A very interesting piece on grad students, blogging and academe turned up in the Chronicle of Higher Education recently: “Bloggers Need Not Apply.” It’s been further discussed in “Blogging and job prospects” in Ars Technica. In essence, the articles are about the negative impact blogging can have on the job prospects of graduate students.
An excerpt from the Chronicle:
> More often that not, however, the blog was a negative, and job seekers need to eliminate as many negatives as possible.
> We all have quirks. In a traditional interview process, we try our best to stifle them, or keep them below the threshold of annoyance and distraction. The search committee is composed of humans, who know that the applicants are humans, too, who have those things to hide. It’s in your interest, as an applicant, for them to stay hidden, not laid out in exquisite detail for all the world to read. If you stick your foot in your mouth during an interview, no one will interrupt to prevent you from doing further damage. So why risk doing it many times over by blabbing away in a blog?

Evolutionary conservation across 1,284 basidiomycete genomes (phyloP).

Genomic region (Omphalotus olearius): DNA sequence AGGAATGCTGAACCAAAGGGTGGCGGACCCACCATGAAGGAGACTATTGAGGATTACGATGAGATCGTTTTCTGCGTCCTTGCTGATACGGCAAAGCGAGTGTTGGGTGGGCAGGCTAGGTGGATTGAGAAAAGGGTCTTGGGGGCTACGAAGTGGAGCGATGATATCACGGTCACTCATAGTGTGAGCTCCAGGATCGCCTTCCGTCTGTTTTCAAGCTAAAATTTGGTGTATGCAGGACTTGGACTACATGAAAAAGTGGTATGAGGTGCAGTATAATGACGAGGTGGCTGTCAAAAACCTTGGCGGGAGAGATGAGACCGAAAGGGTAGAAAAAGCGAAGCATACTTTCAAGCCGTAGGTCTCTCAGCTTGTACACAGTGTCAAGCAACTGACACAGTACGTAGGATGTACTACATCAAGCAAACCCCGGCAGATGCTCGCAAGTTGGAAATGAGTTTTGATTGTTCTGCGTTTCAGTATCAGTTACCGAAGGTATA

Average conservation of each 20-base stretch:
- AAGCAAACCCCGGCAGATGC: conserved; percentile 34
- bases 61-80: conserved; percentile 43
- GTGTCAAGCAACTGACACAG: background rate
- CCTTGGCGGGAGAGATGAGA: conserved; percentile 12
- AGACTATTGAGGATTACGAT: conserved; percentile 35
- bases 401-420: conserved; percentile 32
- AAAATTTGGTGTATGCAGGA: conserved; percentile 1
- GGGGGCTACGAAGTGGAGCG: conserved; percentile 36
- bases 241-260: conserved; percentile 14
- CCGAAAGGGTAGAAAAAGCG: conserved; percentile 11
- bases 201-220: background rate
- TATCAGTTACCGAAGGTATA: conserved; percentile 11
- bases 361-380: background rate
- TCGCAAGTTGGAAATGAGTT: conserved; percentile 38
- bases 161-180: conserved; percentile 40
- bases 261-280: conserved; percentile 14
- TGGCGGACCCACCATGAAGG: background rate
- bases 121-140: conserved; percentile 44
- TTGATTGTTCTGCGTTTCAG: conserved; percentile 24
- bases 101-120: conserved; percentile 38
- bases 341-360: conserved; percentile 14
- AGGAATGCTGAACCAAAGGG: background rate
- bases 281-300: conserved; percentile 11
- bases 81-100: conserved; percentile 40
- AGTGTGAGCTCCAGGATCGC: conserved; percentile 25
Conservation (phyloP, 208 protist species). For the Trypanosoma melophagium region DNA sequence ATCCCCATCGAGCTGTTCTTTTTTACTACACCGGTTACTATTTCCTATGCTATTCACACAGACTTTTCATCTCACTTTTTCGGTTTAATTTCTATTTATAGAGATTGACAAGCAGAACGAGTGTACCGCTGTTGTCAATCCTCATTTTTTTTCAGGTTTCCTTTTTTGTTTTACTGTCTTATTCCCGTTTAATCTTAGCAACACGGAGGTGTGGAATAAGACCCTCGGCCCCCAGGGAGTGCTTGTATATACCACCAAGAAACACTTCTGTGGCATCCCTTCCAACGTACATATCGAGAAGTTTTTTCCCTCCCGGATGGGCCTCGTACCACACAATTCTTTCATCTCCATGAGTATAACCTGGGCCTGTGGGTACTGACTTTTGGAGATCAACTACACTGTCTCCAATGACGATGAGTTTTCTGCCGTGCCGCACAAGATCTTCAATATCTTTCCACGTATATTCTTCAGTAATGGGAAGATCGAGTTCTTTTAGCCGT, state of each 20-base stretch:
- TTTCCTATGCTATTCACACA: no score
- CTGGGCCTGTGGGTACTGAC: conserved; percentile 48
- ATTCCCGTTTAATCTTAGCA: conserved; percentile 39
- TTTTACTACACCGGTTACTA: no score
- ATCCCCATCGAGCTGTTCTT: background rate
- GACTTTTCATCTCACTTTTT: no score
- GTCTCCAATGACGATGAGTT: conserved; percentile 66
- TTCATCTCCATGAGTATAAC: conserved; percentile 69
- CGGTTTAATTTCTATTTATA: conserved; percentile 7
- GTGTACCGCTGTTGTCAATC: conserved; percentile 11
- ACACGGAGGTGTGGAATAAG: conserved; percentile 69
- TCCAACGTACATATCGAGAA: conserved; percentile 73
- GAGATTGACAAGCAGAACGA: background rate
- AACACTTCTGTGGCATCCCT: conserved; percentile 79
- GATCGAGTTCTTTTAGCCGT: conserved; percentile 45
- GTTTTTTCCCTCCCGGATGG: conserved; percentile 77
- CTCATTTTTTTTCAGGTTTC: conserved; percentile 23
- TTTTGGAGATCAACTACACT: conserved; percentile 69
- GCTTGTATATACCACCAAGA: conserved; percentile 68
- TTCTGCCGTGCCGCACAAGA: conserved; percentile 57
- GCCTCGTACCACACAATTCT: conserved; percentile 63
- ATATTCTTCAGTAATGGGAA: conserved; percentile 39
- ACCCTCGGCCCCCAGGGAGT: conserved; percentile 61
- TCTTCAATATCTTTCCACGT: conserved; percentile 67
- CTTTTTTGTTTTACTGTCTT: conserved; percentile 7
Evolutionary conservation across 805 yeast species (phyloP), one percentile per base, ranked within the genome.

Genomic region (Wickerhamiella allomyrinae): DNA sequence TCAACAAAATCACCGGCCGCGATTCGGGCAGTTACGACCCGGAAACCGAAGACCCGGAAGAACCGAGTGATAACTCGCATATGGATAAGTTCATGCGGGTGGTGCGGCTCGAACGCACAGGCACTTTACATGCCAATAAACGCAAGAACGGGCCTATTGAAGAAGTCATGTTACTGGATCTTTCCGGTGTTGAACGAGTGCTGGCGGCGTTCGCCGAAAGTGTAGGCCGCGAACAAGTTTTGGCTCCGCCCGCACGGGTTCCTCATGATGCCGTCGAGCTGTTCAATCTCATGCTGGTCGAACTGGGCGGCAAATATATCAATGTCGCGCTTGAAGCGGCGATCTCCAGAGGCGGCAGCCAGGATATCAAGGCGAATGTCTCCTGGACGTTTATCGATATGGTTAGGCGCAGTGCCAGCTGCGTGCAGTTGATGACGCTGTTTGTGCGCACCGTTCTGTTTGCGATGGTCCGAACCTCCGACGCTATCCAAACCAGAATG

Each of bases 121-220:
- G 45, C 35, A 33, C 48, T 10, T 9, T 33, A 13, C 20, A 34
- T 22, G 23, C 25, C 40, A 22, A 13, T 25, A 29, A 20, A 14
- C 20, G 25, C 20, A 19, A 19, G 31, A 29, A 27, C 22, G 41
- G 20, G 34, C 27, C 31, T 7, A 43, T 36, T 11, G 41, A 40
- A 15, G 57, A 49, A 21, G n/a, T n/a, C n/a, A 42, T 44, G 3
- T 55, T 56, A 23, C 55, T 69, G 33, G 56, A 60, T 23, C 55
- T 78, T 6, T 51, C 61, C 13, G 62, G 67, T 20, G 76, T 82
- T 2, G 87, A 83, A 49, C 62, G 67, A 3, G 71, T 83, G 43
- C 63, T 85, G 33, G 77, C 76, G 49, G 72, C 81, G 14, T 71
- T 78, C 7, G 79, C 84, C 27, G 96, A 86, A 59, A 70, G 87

And the Ars Technica piece further comments:
> Ultimately, I think the answer to this dilemma is pretty clear: graduate students simply should not blog, and if they do blog they should never do so under their real names. As a grad student, your writing time is much better spent producing papers that will get you feedback from the folks who you’re paying to study under. Furthermore, anything that you have to say that’s even remotely interesting to anyone other than your parents and your best friend from childhood is not worth publishing online when it could easily come back to haunt you years later. And the more interesting and relevant your comments on the pressing issues of the day, the more you should keep them strictly confined to the kinds of everyday offline intellectual conversations that make academic life so rewarding.